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US Religious Freedom Report Provokes Backlash from Chinese Public

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If you want to take a look at a snapshot of what young Chinese people think about religion, just browse through the comments they made on the recent US International Religious Freedom Report. What you find might be startling.

The US International Religious Freedom report for 2016, released by the US State Department on August 15, criticized China's religious environment, saying that the Chinese government continues to "exercise control over religion and restrict the activities and personal freedom of religious adherents" when they were perceived to threaten State or Communist Party of China interests.

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The Chinese government firmly opposed the report, saying it "disregards the facts, and makes groundless accusations against China's religious status," according to foreign ministry spokesperson Hua Chunying.

The report also sparked a backlash on Chinese social media. The majority of netizens voiced their disagreement with the report, but many of them seemed to reject its conclusions simply because they see religion in general as a terrible thing.

One netizen, who uses the handle "Ajiao Xiaomeinv" on Sina Weibo, commented, "We would be thankful if China has no religious freedom." The comment was given 373 upvotes.

Another netizen, apparently an Islamophobe, commented, "I can only hope that there is endless religious freedom in the US — let halal restaurants and Muslims be everywhere."

The netizens' remarks seem to show how antipathy to religion is on the rise in China, at least among some netizens. Experts say it also shows how little young people today know about religion, as the country, which has an atheist official ideology, lacks formal education on the subject.

Faith no more

The Chinese government is officially atheist. Members of the ruling Communist Party of China are not allowed to practice religion. Although some researchers say China is now experiencing a period of religious revival, the country is still one of the least religious countries in the world, according to 2015 research by Gallup, a US-based consulting company. According to their research, 61 percent of Chinese mainlanders say they are atheist, followed by those in Hong Kong (34 percent) and Japan (31 percent).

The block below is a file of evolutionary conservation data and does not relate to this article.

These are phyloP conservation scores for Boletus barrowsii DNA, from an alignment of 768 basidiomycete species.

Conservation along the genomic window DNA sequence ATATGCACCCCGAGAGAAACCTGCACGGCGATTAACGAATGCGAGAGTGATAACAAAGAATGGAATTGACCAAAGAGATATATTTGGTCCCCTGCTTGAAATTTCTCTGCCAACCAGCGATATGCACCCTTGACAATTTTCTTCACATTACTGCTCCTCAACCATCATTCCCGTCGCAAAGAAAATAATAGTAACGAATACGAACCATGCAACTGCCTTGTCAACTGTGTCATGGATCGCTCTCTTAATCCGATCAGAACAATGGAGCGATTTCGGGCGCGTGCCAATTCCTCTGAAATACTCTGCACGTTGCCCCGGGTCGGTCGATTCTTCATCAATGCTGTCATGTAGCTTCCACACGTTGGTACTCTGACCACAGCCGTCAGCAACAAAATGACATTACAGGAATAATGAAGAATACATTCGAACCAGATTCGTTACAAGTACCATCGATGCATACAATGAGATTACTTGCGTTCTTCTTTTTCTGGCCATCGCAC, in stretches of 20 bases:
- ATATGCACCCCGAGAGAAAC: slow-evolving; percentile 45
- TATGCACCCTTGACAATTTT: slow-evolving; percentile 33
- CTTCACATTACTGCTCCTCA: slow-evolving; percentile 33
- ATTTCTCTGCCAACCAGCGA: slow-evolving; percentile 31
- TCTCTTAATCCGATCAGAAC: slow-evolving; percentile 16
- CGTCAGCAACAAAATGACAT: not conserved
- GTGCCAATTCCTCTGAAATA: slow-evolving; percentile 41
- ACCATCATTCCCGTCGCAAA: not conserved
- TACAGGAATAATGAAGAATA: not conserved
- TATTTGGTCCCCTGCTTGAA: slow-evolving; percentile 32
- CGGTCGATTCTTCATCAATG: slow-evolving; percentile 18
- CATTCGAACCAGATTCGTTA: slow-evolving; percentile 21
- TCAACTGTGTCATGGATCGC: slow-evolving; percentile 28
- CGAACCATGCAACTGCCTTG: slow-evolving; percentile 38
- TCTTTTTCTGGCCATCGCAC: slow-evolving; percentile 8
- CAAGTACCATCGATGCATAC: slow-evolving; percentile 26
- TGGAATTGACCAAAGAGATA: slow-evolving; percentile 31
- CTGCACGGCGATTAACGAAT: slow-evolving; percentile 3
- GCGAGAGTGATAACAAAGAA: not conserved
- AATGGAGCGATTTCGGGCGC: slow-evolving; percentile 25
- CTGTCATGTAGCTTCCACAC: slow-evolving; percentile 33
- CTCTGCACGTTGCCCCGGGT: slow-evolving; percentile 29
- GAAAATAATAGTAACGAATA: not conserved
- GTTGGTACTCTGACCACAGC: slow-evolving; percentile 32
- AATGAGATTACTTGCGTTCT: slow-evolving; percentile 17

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A 2014 Pew poll, which asked people from 40 countries if they see belief in God as essential to morality, saw only 14 percent of Chinese answer in the affirmative, the lowest among all the countries polled.

In the past years, the rising pan-halal tendency, in which some Muslims are demanding things be halal which cannot really be halal and a suspected trend of Islamic rituals penetrating into secular life, has fueled dislike of the religion.

The growing threat of religious extremism in the Xinjiang Uyghur Autonomous Region, which Chinese officials often warn against, has also boosted fear. This impression is boosted by the fact that some Uyghurs are joining global jihadist attacks. This January, for example, two Chinese Uyghur Muslims were arrested for a terrorist attack in a nightclub in Istanbul, Turkey.

While Christianity, in general, has a better reputation among most Chinese than Islam, many nationalists often associate it with "Western hostile influences" and are on guard against the religion's spread.

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Last May, some netizens were enraged after finding out that a Chinese textbook used by schools in Beijing included a passage from the Bible's Book of Genesis.

A leftist netizen using the handle "Wang Xiaoshi" said that this is a dangerous inclusion. "These are examples of people with ulterior motives trying to poison the souls of our next generation, and impact their recognition of a unified country." He even mentioned China's education law, which stipulates that education should be separated from religion. 

Another netizen commented at that time, "Mythology is mythology, and religion is religion. Brainwashing children with religion? That's horrible."